Self-directed IRAs were created back in 1974 by the Employee Retirement Income Securities Act, or ERISA as it is more commonly known. They have become increasingly popular in recent years as more people want to take more control over how their IRA funds can be invested.
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Investors establish self-directed IRAs with a specialized custodian or trust bank, instead of a traditional bank or brokerage firm. This custodian is only responsible for administrative tasks like handling paperwork and providing annual valuations — not for identifying and recommending specific types of IRA investments.
Going outside the Box with IRA Investments
With a self-directed IRA, you can invest your retirement money in a wide variety of different kinds of alternative investments beyond just the usual stocks, bonds and mutual funds. These include real estate, private loans, tax liens, hedge funds, commodities and even racehorses. Art, collectibles, life insurance and tangible personal property — like a yacht, for example, unless it is used as part of a charter business — are among the few types of investments that cannot be purchased with a self-directed IRA.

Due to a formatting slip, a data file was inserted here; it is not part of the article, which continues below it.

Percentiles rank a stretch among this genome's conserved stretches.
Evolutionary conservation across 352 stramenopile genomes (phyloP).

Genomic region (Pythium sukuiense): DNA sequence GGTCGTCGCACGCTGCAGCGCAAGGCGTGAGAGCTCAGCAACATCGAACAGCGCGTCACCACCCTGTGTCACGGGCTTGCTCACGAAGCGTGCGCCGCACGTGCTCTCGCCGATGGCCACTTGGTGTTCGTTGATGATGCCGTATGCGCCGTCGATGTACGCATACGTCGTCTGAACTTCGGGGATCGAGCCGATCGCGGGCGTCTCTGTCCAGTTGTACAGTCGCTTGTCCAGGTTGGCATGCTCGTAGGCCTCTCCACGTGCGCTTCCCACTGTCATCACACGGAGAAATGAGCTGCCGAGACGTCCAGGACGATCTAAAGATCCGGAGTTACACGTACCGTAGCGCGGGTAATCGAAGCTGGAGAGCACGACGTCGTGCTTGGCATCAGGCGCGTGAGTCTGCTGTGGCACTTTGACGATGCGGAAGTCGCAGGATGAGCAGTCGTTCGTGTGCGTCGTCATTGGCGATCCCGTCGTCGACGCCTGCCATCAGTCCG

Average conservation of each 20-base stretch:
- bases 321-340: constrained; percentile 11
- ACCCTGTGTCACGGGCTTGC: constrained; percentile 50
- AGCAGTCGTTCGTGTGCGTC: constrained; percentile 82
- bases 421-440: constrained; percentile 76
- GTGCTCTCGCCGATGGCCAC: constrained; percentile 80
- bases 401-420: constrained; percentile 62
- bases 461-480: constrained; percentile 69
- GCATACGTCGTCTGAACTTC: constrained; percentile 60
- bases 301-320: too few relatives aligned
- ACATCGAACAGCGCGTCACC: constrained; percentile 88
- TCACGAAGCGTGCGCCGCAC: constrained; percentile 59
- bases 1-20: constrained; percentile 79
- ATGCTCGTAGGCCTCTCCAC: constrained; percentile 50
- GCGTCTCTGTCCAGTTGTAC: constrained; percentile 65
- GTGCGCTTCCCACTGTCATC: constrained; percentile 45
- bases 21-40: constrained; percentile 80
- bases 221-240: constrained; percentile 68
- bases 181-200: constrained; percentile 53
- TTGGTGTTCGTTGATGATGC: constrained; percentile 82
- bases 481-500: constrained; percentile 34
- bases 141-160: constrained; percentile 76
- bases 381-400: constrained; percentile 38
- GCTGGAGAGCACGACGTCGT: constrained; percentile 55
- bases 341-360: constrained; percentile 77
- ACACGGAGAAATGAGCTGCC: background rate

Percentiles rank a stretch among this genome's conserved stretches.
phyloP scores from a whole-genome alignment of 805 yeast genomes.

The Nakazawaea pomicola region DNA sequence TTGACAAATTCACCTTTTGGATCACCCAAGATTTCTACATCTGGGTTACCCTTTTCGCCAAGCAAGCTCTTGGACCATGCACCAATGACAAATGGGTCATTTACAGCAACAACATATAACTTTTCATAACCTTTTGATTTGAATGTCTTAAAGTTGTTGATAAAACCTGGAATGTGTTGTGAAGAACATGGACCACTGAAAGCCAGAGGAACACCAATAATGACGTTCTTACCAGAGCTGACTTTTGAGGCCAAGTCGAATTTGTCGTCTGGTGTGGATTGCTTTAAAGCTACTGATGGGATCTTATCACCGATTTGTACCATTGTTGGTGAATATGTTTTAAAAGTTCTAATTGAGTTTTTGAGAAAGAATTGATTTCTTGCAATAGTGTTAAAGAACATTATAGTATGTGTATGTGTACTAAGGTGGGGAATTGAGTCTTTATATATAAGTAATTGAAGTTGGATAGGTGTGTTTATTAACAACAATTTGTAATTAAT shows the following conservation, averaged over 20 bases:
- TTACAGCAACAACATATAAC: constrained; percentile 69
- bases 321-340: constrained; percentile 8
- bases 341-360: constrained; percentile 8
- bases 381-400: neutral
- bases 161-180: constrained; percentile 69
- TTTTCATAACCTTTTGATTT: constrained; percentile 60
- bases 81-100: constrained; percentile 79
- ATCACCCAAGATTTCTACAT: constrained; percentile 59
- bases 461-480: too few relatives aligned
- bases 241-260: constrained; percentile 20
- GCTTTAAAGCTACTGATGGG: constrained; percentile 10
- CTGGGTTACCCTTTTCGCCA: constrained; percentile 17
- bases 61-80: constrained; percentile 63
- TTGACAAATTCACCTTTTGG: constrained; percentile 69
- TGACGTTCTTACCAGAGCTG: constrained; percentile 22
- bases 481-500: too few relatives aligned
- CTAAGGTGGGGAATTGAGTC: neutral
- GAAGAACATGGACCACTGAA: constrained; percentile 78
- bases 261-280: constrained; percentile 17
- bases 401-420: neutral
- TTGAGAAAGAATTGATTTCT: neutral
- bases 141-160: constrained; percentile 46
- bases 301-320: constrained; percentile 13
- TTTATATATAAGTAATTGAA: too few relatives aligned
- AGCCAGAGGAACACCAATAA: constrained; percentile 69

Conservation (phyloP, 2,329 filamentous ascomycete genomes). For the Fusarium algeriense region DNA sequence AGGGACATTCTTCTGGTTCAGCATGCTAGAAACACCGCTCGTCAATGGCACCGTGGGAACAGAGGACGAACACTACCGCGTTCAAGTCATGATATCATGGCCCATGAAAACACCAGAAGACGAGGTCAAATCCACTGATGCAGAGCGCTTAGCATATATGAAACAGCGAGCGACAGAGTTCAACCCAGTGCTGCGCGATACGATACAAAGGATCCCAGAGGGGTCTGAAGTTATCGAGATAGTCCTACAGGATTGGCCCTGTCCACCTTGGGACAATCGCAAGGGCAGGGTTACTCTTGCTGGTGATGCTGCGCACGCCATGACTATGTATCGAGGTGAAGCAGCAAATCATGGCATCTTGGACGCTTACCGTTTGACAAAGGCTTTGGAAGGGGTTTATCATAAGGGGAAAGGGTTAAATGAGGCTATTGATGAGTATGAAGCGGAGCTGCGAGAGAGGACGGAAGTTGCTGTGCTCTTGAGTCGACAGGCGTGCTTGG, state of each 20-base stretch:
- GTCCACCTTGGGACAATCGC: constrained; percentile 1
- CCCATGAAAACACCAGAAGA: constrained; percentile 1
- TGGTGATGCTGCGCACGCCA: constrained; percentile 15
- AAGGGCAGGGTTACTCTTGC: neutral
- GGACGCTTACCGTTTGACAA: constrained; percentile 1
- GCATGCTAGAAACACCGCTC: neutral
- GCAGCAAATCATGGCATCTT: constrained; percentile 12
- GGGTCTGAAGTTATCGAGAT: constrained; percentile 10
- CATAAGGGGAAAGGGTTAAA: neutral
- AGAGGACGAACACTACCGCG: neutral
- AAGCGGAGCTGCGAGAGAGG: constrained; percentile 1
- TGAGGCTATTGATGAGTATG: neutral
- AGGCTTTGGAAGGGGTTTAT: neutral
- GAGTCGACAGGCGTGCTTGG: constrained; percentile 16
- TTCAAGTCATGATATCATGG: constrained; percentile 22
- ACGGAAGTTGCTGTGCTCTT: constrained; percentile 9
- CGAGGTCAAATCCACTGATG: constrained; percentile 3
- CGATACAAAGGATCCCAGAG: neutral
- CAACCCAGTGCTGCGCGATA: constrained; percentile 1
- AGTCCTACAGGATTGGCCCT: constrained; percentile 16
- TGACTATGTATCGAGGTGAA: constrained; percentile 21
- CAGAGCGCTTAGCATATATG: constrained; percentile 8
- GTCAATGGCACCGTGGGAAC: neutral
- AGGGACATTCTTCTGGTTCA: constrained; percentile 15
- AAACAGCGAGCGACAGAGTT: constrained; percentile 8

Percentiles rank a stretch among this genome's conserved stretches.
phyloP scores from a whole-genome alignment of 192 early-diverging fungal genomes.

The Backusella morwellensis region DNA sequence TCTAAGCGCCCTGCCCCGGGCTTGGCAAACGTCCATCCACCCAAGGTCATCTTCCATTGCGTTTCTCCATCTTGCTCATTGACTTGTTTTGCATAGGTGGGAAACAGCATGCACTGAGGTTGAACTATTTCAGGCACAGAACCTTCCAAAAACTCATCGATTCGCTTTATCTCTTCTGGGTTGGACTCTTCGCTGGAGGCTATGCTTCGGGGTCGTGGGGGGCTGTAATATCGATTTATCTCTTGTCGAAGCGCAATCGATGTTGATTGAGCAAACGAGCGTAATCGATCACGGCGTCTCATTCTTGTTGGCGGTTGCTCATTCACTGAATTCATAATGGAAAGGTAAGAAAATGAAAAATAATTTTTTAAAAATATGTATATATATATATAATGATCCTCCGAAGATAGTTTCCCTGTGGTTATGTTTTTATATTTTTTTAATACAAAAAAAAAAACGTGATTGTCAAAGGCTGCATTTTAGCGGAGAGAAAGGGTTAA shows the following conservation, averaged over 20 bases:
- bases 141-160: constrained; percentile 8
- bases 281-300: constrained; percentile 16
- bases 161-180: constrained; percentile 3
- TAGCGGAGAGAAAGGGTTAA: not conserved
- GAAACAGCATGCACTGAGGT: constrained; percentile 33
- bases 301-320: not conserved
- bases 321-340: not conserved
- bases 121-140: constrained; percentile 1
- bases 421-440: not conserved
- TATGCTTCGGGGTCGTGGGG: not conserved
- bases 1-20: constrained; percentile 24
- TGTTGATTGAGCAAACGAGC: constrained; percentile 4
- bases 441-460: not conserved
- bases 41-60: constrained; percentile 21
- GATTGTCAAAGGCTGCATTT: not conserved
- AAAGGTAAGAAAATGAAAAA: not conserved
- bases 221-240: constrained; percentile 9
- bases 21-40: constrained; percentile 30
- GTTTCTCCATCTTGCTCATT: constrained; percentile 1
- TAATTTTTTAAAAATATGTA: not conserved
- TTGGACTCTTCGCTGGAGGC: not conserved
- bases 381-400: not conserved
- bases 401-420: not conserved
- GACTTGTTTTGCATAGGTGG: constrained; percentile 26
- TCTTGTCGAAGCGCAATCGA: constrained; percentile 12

Unfortunately, many people who open self-directed IRAs are not taking full advantage of their potential to go “outside the box” when it comes to their retirement investments. Instead, they are simply choosing the same kinds of stocks, bonds and mutual funds that are available to anyone who owns a normal IRA.
Investing in real estate, for example, can be one of the best ways to take advantage of the tax benefits of an IRA. Consider a rental home, for example. If you bought a home for $100,000 with self-directed IRA funds and netted $500 per month — or $6,000 per year — in rental income after expenses, this profit could be tax-deferred if you have a traditional IRA or tax-free if you have a Roth IRA. Your net profit upon selling the home would also be tax-deferred or tax-free.
The same concept applies to flipping real estate. If you bought a home for $100,000 with self-directed IRA funds, spent $50,000 on repairs and upgrades and then sold the home for $200,000, your $40,000 profit (after $10,000 in selling expenses) would be tax-deferred or tax-free if held in a traditional or Roth self-directed IRA. Profits on such a transaction conducted outside of a self-directed IRA would be subject to short-term capital gains taxes at ordinary income tax rates.
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More Creativity, More Risk
This is just one example of how you can get creative with investments held within a self-directed IRA. You should keep in mind, however, that self-directed IRAs can be riskier than normal IRAs can, since the investments are less traditional and you may not receive the kind of investment advice from an advisor or broker that you would with a normal IRA. However, if you want to go outside the box a little bit with your retirement investments, you might want to look closely at the benefits and drawbacks of a self-directed IRA. If you do, be sure to take full advantage of the flexibility and potential creativity a self-directed IRA will offer you.